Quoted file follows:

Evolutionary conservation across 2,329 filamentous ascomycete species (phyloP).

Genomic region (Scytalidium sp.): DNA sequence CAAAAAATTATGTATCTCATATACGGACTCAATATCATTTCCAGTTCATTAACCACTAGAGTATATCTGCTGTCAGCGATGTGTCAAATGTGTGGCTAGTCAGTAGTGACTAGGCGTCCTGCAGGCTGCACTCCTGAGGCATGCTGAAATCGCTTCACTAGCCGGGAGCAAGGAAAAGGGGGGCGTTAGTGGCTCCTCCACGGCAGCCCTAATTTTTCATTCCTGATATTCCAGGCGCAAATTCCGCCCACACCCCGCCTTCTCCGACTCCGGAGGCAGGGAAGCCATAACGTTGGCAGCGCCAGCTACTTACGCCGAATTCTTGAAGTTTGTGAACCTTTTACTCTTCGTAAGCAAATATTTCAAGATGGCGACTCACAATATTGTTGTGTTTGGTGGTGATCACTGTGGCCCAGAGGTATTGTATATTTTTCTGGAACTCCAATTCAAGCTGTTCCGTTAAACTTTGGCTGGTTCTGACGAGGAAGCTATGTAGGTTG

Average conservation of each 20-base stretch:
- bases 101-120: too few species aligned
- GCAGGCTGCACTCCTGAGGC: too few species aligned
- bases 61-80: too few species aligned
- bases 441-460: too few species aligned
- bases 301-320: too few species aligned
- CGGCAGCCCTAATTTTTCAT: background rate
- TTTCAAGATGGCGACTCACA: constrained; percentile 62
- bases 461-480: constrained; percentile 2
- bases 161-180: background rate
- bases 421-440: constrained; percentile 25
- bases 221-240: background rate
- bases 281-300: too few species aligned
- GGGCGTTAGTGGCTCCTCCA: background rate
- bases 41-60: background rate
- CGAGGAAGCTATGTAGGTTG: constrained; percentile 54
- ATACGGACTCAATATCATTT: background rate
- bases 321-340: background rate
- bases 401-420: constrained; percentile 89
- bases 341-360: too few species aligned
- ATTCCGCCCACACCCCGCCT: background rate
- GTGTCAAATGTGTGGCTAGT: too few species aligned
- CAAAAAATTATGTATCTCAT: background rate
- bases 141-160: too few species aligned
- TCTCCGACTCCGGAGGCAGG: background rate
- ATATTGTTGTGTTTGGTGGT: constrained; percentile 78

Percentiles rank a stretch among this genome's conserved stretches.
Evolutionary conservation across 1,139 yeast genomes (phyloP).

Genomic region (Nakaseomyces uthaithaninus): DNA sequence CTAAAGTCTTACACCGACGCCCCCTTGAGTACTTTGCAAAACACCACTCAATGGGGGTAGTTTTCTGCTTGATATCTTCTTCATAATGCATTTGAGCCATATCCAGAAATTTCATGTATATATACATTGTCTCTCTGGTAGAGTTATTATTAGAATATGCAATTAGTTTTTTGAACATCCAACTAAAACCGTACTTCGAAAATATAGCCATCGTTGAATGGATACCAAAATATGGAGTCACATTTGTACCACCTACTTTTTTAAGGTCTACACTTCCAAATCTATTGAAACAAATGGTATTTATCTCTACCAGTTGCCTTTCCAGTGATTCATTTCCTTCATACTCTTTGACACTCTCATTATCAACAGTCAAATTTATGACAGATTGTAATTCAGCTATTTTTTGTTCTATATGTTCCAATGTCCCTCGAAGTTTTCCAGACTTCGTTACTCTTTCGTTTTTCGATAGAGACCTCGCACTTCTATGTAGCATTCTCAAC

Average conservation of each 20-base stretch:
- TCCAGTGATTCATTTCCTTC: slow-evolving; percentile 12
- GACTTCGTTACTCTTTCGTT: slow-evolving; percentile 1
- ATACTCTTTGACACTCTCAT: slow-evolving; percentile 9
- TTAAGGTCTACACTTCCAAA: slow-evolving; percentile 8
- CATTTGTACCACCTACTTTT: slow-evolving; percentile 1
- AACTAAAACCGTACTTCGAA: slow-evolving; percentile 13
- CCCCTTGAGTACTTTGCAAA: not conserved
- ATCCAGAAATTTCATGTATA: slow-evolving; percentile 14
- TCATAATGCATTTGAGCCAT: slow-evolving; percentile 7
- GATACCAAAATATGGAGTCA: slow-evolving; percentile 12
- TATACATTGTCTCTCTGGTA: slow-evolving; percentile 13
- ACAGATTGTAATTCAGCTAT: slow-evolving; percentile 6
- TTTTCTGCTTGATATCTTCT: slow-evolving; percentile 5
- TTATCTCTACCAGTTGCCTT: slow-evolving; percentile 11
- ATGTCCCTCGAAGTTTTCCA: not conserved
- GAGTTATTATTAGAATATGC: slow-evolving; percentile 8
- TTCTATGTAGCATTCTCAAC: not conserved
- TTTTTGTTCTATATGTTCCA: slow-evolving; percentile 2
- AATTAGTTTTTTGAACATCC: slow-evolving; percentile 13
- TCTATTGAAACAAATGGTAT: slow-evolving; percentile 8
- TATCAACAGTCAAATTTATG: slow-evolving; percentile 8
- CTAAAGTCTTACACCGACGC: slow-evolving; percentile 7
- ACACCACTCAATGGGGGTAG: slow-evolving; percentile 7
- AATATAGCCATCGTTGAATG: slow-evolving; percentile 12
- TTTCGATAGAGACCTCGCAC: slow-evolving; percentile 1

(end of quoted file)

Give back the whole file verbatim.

Evolutionary conservation across 2,329 filamentous ascomycete species (phyloP).

Genomic region (Scytalidium sp.): DNA sequence CAAAAAATTATGTATCTCATATACGGACTCAATATCATTTCCAGTTCATTAACCACTAGAGTATATCTGCTGTCAGCGATGTGTCAAATGTGTGGCTAGTCAGTAGTGACTAGGCGTCCTGCAGGCTGCACTCCTGAGGCATGCTGAAATCGCTTCACTAGCCGGGAGCAAGGAAAAGGGGGGCGTTAGTGGCTCCTCCACGGCAGCCCTAATTTTTCATTCCTGATATTCCAGGCGCAAATTCCGCCCACACCCCGCCTTCTCCGACTCCGGAGGCAGGGAAGCCATAACGTTGGCAGCGCCAGCTACTTACGCCGAATTCTTGAAGTTTGTGAACCTTTTACTCTTCGTAAGCAAATATTTCAAGATGGCGACTCACAATATTGTTGTGTTTGGTGGTGATCACTGTGGCCCAGAGGTATTGTATATTTTTCTGGAACTCCAATTCAAGCTGTTCCGTTAAACTTTGGCTGGTTCTGACGAGGAAGCTATGTAGGTTG

Average conservation of each 20-base stretch:
- bases 101-120: too few species aligned
- GCAGGCTGCACTCCTGAGGC: too few species aligned
- bases 61-80: too few species aligned
- bases 441-460: too few species aligned
- bases 301-320: too few species aligned
- CGGCAGCCCTAATTTTTCAT: background rate
- TTTCAAGATGGCGACTCACA: constrained; percentile 62
- bases 461-480: constrained; percentile 2
- bases 161-180: background rate
- bases 421-440: constrained; percentile 25
- bases 221-240: background rate
- bases 281-300: too few species aligned
- GGGCGTTAGTGGCTCCTCCA: background rate
- bases 41-60: background rate
- CGAGGAAGCTATGTAGGTTG: constrained; percentile 54
- ATACGGACTCAATATCATTT: background rate
- bases 321-340: background rate
- bases 401-420: constrained; percentile 89
- bases 341-360: too few species aligned
- ATTCCGCCCACACCCCGCCT: background rate
- GTGTCAAATGTGTGGCTAGT: too few species aligned
- CAAAAAATTATGTATCTCAT: background rate
- bases 141-160: too few species aligned
- TCTCCGACTCCGGAGGCAGG: background rate
- ATATTGTTGTGTTTGGTGGT: constrained; percentile 78

Percentiles rank a stretch among this genome's conserved stretches.
Evolutionary conservation across 1,139 yeast genomes (phyloP).

Genomic region (Nakaseomyces uthaithaninus): DNA sequence CTAAAGTCTTACACCGACGCCCCCTTGAGTACTTTGCAAAACACCACTCAATGGGGGTAGTTTTCTGCTTGATATCTTCTTCATAATGCATTTGAGCCATATCCAGAAATTTCATGTATATATACATTGTCTCTCTGGTAGAGTTATTATTAGAATATGCAATTAGTTTTTTGAACATCCAACTAAAACCGTACTTCGAAAATATAGCCATCGTTGAATGGATACCAAAATATGGAGTCACATTTGTACCACCTACTTTTTTAAGGTCTACACTTCCAAATCTATTGAAACAAATGGTATTTATCTCTACCAGTTGCCTTTCCAGTGATTCATTTCCTTCATACTCTTTGACACTCTCATTATCAACAGTCAAATTTATGACAGATTGTAATTCAGCTATTTTTTGTTCTATATGTTCCAATGTCCCTCGAAGTTTTCCAGACTTCGTTACTCTTTCGTTTTTCGATAGAGACCTCGCACTTCTATGTAGCATTCTCAAC

Average conservation of each 20-base stretch:
- TCCAGTGATTCATTTCCTTC: slow-evolving; percentile 12
- GACTTCGTTACTCTTTCGTT: slow-evolving; percentile 1
- ATACTCTTTGACACTCTCAT: slow-evolving; percentile 9
- TTAAGGTCTACACTTCCAAA: slow-evolving; percentile 8
- CATTTGTACCACCTACTTTT: slow-evolving; percentile 1
- AACTAAAACCGTACTTCGAA: slow-evolving; percentile 13
- CCCCTTGAGTACTTTGCAAA: not conserved
- ATCCAGAAATTTCATGTATA: slow-evolving; percentile 14
- TCATAATGCATTTGAGCCAT: slow-evolving; percentile 7
- GATACCAAAATATGGAGTCA: slow-evolving; percentile 12
- TATACATTGTCTCTCTGGTA: slow-evolving; percentile 13
- ACAGATTGTAATTCAGCTAT: slow-evolving; percentile 6
- TTTTCTGCTTGATATCTTCT: slow-evolving; percentile 5
- TTATCTCTACCAGTTGCCTT: slow-evolving; percentile 11
- ATGTCCCTCGAAGTTTTCCA: not conserved
- GAGTTATTATTAGAATATGC: slow-evolving; percentile 8
- TTCTATGTAGCATTCTCAAC: not conserved
- TTTTTGTTCTATATGTTCCA: slow-evolving; percentile 2
- AATTAGTTTTTTGAACATCC: slow-evolving; percentile 13
- TCTATTGAAACAAATGGTAT: slow-evolving; percentile 8
- TATCAACAGTCAAATTTATG: slow-evolving; percentile 8
- CTAAAGTCTTACACCGACGC: slow-evolving; percentile 7
- ACACCACTCAATGGGGGTAG: slow-evolving; percentile 7
- AATATAGCCATCGTTGAATG: slow-evolving; percentile 12
- TTTCGATAGAGACCTCGCAC: slow-evolving; percentile 1